Pops Staples: Don't Lose This

The deep, rich sound of Pops’ guitar captures the immense spirit of a human being that cannot be seen in the physical manifestation of a man.

Pops Staples

Don't Lose This

Label: Anti-
US Release Date: 2015-02-17
UK Release Date: 2015-02-16

Pops Staples put his own inimitable stamp on the blues, although he himself rejected the blues label and called his music gospel. His belief in God takes center stage, but his is a loving lord. Pops acknowledges the problems of poverty, addiction, sin, and such. After more than 80 years on the planet as a black man from the South, Pops knew right from wrong even when he was on the losing end. But he never gave up faith.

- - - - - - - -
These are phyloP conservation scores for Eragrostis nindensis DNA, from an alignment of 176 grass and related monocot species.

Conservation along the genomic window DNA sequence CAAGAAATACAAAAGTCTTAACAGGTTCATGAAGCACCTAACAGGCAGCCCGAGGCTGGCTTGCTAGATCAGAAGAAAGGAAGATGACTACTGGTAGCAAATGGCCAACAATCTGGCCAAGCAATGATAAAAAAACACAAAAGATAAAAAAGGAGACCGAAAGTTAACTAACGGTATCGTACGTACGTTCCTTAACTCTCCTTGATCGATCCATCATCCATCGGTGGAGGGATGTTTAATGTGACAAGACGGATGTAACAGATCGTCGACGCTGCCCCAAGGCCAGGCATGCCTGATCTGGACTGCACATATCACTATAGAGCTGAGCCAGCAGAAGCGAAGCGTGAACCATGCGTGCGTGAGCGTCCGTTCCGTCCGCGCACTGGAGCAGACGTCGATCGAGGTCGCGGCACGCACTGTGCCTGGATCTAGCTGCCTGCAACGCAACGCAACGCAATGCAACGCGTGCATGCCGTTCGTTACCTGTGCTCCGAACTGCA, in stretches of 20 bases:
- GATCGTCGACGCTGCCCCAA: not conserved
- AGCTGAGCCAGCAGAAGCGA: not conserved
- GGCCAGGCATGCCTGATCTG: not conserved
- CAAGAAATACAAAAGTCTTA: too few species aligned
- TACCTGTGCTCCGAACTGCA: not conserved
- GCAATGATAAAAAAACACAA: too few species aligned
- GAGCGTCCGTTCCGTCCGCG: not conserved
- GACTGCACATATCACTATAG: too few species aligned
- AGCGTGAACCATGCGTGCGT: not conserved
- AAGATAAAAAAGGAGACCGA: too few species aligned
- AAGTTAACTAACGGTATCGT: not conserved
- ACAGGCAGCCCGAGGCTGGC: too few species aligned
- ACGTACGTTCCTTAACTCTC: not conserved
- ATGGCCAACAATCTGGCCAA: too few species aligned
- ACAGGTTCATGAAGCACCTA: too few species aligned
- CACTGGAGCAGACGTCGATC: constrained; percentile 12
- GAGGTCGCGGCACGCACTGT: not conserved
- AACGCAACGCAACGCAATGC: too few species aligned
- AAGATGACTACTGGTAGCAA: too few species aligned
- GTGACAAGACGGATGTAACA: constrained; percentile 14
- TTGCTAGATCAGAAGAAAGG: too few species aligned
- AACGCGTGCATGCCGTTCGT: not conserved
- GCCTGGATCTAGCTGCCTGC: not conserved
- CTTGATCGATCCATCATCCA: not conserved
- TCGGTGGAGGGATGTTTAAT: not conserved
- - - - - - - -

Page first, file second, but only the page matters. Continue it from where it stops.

Staples began taping Don’t Lose This back in 1998 at the urging of his kin. The patriarch was not healthy, but with the help of his family he was able to make one more album. However, the demos were somewhat rough and never released until now. His daughter Mavis brought it to her recent producer, Jeff Tweedy, of Wilco, and asked him to help her get the material in shape. Tweedy added post-production playing and vocals (by himself and others) that smoothly blended with the original recordings. The results sound clear and immediate, with Pops’ ministerial voice (as well as the vocals of his talented daughters) and resonating guitar ringing loud and proud.